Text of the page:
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Growing Cable Wi-Fi to 200,000 Hotspots and Beyond

@juliannetwin

January 24, 2014

Today there are more than 500 million Internet connected devices in use. They outnumber the total U.S. population and some experts are predicting that the number of connected devices will exceed 50 billion by 2020.

Powering those devices not only requires plenty of electricity, but robust and plentiful Internet connections that satisfy our appetite for constant connectivity. Whether at home, on a street corner, riding public transportation, or sitting in a coffee shop, Americans are demanding readily available, high-speed Internet connections.

The cable broadband industry is tackling this challenge through a “Cable WiFi” consortium offering access to over 200,000 Wi-Fi hotspots nationwide. These outside-the-home locations provide consumers with access to high-speed connections on smartphones, tablets, and laptops in thousands of locations. But these Wi-Fi networks are under incredible pressure.  With so many devices all running data-heavy applications, are we asking too much of these public hotspots?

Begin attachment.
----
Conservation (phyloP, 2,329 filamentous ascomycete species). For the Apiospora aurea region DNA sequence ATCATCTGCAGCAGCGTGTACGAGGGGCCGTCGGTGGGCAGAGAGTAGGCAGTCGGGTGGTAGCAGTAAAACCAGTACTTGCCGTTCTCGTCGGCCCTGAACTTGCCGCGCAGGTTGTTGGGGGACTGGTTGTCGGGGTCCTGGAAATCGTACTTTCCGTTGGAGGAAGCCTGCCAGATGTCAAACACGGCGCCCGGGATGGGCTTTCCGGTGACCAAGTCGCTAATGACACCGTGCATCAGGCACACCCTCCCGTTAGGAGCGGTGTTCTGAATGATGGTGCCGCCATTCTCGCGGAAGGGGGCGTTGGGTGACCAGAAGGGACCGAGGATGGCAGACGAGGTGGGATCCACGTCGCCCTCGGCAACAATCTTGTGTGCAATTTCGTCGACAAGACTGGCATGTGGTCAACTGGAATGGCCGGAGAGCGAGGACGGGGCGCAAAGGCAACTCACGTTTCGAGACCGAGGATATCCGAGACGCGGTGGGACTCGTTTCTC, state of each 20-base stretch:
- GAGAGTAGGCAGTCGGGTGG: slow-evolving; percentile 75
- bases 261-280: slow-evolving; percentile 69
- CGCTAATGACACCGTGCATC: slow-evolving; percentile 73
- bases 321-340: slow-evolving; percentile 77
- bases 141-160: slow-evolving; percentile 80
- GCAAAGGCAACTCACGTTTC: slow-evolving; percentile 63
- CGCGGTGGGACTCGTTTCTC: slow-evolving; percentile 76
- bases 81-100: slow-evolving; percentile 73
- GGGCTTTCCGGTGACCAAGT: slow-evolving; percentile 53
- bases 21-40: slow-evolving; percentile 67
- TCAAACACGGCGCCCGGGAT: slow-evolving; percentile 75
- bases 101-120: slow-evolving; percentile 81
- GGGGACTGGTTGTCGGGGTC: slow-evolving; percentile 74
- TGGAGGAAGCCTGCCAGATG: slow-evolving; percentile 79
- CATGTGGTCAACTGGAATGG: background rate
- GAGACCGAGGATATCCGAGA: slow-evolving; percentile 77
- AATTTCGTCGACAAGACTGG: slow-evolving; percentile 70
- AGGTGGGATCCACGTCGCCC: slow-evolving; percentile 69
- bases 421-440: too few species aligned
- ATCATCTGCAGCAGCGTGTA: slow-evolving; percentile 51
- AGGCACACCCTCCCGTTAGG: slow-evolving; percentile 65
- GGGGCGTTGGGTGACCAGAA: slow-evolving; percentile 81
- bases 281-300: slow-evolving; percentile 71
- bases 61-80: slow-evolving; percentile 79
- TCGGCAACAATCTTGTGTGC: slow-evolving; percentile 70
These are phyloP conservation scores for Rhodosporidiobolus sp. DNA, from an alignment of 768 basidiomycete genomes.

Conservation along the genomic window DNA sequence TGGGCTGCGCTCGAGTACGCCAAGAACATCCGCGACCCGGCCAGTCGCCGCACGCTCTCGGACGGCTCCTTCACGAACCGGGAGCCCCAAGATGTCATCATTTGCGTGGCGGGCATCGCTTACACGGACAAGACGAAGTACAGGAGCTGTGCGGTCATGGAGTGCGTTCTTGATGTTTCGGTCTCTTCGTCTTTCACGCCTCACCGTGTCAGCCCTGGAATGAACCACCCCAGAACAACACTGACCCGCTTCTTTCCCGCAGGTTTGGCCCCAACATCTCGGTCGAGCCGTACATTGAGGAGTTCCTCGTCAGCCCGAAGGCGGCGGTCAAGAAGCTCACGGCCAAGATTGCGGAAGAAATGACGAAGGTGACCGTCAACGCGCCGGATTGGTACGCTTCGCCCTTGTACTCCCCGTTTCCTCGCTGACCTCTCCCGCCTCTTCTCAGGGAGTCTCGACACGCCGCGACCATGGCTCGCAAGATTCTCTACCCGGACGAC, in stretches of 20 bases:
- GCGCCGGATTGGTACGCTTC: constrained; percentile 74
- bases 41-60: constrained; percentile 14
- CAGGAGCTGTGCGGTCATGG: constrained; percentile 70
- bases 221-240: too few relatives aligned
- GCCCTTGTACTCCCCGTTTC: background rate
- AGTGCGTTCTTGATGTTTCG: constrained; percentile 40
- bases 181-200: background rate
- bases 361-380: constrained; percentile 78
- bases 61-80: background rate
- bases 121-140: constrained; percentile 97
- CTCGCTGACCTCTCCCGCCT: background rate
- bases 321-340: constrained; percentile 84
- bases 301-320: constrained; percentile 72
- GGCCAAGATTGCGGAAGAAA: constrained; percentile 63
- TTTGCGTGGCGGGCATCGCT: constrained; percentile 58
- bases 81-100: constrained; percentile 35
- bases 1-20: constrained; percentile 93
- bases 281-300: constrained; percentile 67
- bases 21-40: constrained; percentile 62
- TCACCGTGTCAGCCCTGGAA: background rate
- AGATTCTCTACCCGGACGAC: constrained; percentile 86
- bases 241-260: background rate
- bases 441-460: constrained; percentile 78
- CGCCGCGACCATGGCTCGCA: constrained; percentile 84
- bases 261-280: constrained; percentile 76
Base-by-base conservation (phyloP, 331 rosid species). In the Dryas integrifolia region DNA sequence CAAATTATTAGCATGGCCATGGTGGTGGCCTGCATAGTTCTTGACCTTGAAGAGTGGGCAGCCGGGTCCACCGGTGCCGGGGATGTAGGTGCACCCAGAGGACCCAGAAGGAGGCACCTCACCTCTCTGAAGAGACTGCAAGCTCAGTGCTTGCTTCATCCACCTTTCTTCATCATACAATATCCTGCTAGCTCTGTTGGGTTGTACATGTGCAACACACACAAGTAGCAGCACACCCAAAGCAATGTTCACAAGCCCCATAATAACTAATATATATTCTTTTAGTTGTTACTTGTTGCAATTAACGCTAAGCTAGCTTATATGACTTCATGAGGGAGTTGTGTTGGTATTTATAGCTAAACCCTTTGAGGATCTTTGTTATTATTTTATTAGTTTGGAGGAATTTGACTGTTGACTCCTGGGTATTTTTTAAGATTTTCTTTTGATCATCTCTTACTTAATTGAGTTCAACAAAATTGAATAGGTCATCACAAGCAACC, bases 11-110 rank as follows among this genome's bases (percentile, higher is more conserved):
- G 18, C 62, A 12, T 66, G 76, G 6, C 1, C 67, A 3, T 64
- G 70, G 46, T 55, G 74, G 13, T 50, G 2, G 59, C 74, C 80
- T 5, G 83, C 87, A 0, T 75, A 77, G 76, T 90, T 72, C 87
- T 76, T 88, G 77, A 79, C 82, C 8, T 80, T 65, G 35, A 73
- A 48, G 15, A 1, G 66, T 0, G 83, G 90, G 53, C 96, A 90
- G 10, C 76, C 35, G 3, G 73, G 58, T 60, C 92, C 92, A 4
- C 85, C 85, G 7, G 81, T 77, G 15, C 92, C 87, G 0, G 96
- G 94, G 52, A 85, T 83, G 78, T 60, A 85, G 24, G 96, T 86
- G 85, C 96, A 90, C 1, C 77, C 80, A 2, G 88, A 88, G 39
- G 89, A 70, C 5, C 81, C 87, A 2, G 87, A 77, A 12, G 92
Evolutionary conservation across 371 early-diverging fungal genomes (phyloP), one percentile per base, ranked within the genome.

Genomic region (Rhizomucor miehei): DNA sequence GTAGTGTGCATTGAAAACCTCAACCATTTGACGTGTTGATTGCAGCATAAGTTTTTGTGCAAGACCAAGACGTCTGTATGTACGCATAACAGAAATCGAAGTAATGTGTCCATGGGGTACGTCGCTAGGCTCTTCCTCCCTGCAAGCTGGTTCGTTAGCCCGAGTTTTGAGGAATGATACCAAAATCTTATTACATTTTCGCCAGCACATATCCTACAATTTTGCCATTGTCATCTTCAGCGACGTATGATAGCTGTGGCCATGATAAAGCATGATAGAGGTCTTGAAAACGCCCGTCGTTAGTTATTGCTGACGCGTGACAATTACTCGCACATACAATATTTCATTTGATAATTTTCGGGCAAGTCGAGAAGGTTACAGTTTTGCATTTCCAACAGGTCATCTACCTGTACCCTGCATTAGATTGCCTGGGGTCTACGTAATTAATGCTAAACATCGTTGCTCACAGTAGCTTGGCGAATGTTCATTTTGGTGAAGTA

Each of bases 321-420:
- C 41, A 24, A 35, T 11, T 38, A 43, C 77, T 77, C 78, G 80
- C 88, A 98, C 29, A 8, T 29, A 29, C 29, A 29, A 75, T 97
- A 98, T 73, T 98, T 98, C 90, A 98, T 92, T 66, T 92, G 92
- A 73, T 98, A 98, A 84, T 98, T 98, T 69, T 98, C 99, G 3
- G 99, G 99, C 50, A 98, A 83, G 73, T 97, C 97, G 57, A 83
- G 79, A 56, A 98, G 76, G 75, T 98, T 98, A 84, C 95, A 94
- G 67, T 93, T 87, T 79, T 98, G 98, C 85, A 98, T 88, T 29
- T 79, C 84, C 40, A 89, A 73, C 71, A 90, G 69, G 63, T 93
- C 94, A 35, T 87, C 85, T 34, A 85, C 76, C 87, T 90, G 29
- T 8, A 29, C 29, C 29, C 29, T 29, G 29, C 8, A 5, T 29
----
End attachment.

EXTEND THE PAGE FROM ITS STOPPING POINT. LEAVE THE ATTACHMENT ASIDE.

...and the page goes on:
In order to keep place with demand, Wi-Fi technology has to remain in a constant state of growth and evolution. Unless Wi-Fi networks gain access to more unlicensed spectrum, particularly in the 5 GHz band, growth could be stunted. Fortunately, a recent study from CableLabs and The University of Colorado issued a report showing that the very spectrum required can be used for Wi-Fi safely and without any harmful interference. This report is another step towards a future of fast, ubiquitous Wi-Fi.

Being connected to reliable Internet on the go has become not only a convenience but a necessity. Wi-Fi networks carry more Internet traffic to consumer devices than wireless and wired connections combined. And the Internet of Things, or the connection of all devices and gadgets to the Internet, is already changing  our lives, making Wi-Fi that much more important. By firing up 200,000 Wi-Fi hotspots, cable broadband providers are enabling the Internet to be the “anytime anywhere” experience that consumers crave. And with the release of more usable spectrum, widespread access to gigabit Wi-Fi can become a reality.   

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